Published: 22 January 2020
Last edited: 22 January 2020
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Although about 95 percent of the staple crop production in Tajikistan is cultivated on irrigated fields, rain-fed agricultural crops are especially important for smallholder agriculture. Rain-fed crops correspond to the climate conditions in the project districts since they occupy extended areas that cannot be irrigated because of the topography of the land and/or the cost of establishing irrigation infrastructure.

Selecting an appropriate location is especially important in the case of cultivating rain-fed annual crops. In Tajikistan, summer months are hot and dry. The last rainfalls in spring usually occur between mid-May and early June. 

In addition, winter and spring precipitation have a high variability from year to year which stresses the importance of cultivating native species adapted to the climate.

Cultivating a diverse mix of species is highly recommended in order to ensure soil fertility on rain-fed land and soil conservation.


North and Central Asia
Scale of implementation
Biodiversity mainstreaming
Lack of alternative income opportunities
Lack of food security
Unemployment / poverty


Tajikistan | Zindakon, Madm, Pokhut, Jafr, Mazor


Promoting rain-fed annual crops in the context of biodiversity and ecosystem services enhancement poses economic challenges since soil preparation for rain-fed annual crops is labour-intensive and requires significant inputs. Moreover, due to the hot and dry summer months, only drought-tolerant crops decrease the risk of harvest failure.

Relatively high risk of soil erosion is also a concrete danger, as the soil is ploughed or not covered by vegetation for most of the year. This especially, since heavy rain events in spring are increasing, resulting in soil erosion or even land- and mudslides. In Tajikistan, it is not possible to sow cover crops after harvesting the main crop (July, August) as during this time of the year no water is available. It is highly recommended to leave residues from harvesting on the fields to protect the soil, as practiced in other countries, instead of using it as fodder for animals.


Farmers who are eager to diversify rainfed fields by cultivating local varieties adapted to climate conditions.


How do the building blocks interact?

  • No tillage technique and water conservation measures both aim at increasing the water availability for rainfed annual crops.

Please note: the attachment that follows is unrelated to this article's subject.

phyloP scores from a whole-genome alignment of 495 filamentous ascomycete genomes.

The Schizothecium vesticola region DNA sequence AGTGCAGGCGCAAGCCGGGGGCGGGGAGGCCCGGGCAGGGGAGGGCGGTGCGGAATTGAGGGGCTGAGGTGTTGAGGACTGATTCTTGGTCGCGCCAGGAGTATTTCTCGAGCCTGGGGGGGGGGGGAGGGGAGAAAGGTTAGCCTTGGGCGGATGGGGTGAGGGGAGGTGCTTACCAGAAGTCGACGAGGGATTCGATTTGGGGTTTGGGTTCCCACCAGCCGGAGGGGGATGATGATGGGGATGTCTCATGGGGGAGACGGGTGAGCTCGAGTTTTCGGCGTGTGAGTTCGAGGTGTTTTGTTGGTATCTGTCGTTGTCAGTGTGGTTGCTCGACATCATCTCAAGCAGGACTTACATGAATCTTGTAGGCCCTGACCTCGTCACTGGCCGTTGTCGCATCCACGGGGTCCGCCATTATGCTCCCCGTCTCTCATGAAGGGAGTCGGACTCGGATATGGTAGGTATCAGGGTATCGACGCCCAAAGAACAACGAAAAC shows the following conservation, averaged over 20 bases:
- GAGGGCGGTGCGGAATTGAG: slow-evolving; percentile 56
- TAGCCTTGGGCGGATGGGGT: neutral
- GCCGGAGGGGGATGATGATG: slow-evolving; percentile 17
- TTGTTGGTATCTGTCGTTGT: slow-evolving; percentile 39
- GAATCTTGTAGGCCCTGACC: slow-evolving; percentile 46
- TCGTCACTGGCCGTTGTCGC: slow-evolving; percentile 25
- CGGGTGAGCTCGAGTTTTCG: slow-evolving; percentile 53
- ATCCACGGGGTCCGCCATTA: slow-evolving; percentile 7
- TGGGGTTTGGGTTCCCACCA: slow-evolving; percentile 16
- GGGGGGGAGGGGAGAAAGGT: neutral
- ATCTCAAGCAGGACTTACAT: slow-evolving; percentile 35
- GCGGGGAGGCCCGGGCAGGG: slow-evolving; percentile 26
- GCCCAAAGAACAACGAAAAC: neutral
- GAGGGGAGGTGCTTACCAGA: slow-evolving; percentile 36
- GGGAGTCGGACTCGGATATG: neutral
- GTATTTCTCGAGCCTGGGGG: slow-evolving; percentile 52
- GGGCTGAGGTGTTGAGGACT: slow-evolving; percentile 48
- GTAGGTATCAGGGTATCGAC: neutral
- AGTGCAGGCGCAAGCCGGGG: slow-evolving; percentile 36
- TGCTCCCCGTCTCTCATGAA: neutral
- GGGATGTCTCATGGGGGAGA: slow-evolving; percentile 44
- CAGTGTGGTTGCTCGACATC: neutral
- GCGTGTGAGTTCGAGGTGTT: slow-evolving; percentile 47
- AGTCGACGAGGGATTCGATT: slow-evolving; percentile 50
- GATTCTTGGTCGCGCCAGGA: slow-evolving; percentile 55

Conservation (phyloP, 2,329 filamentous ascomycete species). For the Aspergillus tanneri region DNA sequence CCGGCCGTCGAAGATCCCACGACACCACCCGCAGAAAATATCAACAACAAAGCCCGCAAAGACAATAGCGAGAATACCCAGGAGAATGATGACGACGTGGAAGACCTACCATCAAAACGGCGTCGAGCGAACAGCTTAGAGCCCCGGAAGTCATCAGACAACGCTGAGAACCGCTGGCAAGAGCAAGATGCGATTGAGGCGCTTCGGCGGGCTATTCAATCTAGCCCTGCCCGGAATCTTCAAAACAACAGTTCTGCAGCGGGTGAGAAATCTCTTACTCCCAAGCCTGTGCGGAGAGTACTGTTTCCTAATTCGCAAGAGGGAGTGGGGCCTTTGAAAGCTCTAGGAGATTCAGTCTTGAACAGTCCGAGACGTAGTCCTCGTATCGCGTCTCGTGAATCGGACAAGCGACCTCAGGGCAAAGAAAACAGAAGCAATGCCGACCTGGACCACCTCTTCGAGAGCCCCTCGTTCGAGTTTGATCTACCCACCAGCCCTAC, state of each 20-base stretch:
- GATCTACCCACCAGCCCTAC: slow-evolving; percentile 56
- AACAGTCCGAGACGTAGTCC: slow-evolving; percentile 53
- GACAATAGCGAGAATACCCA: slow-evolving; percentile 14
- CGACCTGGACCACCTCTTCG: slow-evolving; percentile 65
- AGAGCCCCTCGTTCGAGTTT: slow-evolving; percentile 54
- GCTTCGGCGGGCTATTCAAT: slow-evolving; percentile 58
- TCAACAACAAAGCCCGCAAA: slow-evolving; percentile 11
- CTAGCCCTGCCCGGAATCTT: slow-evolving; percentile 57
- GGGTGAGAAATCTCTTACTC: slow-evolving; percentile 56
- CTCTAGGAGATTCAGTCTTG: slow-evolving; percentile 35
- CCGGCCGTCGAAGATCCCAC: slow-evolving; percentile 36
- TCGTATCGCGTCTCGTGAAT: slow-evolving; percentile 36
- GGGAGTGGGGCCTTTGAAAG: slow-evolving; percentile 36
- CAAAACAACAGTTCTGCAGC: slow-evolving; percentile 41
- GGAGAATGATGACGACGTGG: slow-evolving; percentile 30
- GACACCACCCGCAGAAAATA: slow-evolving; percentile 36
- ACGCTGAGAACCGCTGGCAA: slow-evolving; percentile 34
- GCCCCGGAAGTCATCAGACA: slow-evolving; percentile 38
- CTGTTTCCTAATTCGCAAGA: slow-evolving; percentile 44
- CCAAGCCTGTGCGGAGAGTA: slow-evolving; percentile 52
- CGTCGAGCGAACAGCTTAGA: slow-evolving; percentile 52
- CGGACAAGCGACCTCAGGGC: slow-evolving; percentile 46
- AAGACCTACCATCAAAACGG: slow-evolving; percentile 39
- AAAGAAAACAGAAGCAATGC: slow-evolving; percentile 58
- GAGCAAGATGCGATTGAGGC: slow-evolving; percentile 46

• Gully control and check dams, no-tillage technique and water conservation measures aim at rescuing soil erosion and thus reduce the risk of mudflows and floods further downhill.
  • Preventing erosion conserves soil fertility and thus the possibility of cultivating annual rainfed crops with good results.


Adapted rain-fed annual crops have a strong impact on soil fertility, improved by contour ploughing and cultivating diversified crop varieties as well as through crop rotation. This is also essential for the productivity and water-holding capacity of the soil that in turn will lead to a stable harvest and food and nutrition security.

Land degradation is halted and traditional, local varieties of annual crops are conserved and promoted.

The cultivation of barren lands ensures a positive economic impact by providing additional income and work opportunities.

Moreover, the biological diversity of plants and insects is significantly improved by applying measures of Integrated Pest Management and the natural stone walls and natural/living fences used for controlling erosion and harvesting water, offer habitat and hiding places to insects and other pollinators.



The remote Rasht valley located at the Kyrgyz border can look back on a long history of fruit tree cultivation. Recently, the farmers of Jafr and Mazar watersheds are rediscovering their heritage of farming practices in the framework of our project on Biodiversity and Ecosystem Services in Agrarian Landscapes. Relying on still existing knowledge and experience in the communities, they revive not only old local varieties of fruits species but vegetables and cereals as well. The taste of pulses like lentils, which are rarely grown nowadays, brings back long-forgotten memories. Sa’dullo Hojiev was the first among the farmers in Mazar Watershed who dared to plant an old local variety again. Presenting his plot he tells about his rediscovery of lentils: ‟We did not use them anymore in a long time and were just about to forget them, but then we realized, they are actually very tasty!" For this attempt, he earned the well-deserved thanks and admiration of all the visitors. While the farmers reintroduce and preserve traditional seed, they try to grow innovative food crops as well. Very soon also the smell of freshly-baked rye loaf will evoke reminiscences of past times among the farmers and their families. On their rediscovery, they not only develop precious resources that can provide food and livelihoods for their families, but they also sustain their communities' essential relationship to their unique agricultural landscape.

Contributed by

Deutsche Welthungerhilfe

Other contributors

Public Organization "IPD"
Public Organization "Rushnoi"